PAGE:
As part of Taste of Iceland in Toronto, Dr. Fridrik Mar Baldursson, professor of economics at Reykjavik University, led a discussion about where Iceland stands compared with European countries like Ireland and Greece.
The presentation, entitled Iceland at a Watershed: Is It Different This Time Around?, focused on the ways Iceland recovered from its 2008 economic bust to become the vibrant economy it is today. When Iceland was faced with a banking crisis, it handled things differently than other countries have. Iceland let its banks collapse and jailed the bankers responsible for the crisis, which devalued its currency. Other European countries, as members of the Eurozone, do not have that option; that’s one reason Ireland and Greece struggled more with banking crises than Iceland did.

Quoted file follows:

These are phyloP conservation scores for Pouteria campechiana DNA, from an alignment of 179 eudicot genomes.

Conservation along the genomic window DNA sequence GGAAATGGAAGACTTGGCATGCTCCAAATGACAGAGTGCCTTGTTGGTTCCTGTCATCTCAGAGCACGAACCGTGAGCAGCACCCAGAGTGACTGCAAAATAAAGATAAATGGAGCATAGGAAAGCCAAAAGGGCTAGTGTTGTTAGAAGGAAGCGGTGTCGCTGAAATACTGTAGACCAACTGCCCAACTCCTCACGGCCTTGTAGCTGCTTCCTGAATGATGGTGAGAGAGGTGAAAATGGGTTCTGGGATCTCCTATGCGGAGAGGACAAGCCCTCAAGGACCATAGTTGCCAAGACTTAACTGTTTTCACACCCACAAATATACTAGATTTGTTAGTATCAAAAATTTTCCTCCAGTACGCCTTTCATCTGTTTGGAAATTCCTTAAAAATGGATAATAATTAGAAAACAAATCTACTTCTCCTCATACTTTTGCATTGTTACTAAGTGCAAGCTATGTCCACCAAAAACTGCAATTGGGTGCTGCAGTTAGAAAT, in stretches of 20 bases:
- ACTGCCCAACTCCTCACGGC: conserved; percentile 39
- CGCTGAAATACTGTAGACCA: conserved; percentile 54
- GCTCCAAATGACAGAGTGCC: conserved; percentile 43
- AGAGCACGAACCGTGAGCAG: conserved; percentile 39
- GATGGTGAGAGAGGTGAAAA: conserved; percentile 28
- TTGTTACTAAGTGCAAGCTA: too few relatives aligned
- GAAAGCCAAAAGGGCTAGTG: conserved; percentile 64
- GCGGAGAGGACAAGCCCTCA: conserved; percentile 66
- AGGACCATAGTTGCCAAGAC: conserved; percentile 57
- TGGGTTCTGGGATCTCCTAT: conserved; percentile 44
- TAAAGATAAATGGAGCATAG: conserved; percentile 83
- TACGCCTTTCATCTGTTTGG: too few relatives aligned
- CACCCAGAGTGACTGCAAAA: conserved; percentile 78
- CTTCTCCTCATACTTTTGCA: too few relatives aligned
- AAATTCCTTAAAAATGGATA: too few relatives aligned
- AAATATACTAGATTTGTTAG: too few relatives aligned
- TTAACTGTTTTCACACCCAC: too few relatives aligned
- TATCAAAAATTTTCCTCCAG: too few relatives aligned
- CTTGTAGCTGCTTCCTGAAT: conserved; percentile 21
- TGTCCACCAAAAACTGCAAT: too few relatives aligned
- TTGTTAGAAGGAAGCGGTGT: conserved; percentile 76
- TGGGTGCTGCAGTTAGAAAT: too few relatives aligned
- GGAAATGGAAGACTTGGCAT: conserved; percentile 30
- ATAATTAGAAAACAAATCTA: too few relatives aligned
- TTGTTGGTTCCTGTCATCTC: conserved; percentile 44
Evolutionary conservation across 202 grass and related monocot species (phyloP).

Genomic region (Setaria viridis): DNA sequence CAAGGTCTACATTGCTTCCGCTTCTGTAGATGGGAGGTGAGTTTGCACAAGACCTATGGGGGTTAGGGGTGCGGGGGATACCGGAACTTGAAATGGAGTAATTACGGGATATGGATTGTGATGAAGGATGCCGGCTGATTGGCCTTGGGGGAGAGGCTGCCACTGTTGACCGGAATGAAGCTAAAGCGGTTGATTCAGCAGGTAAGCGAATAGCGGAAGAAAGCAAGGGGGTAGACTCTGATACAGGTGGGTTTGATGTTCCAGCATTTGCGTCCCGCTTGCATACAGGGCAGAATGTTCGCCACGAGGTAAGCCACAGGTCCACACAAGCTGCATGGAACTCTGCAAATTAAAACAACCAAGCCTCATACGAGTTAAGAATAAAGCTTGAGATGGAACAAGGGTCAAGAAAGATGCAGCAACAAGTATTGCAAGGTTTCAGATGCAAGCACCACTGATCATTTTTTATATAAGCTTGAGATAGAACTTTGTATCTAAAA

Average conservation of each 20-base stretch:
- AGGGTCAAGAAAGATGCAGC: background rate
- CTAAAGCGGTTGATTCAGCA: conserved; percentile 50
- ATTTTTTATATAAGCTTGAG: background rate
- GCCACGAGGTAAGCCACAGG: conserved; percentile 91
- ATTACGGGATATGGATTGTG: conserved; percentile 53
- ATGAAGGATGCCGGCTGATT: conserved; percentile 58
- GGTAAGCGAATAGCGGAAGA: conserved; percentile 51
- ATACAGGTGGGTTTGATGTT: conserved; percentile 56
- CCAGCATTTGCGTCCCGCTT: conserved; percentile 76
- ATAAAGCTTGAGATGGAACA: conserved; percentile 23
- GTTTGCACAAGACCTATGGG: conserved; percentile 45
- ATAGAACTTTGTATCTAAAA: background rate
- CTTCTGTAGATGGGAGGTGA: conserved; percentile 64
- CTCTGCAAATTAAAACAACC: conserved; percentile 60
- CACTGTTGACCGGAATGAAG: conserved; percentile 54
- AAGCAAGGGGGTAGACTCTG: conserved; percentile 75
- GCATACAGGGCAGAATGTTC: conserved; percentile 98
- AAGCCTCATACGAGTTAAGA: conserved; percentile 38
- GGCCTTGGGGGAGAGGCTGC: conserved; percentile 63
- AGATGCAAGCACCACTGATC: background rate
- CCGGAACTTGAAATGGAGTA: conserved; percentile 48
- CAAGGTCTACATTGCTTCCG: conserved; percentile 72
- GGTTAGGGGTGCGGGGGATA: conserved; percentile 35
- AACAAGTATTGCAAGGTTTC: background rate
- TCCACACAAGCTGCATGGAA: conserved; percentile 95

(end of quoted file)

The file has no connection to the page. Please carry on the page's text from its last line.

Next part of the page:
Since then, Iceland has seen robust, export-driven growth. They’re currently enjoying low inflation and unemployment, and a current account surplus with a good underlying international investment position. Even with current policy challenges, Iceland is seeing good outlooks and opportunities in their economic future.
See more information from the presentation below: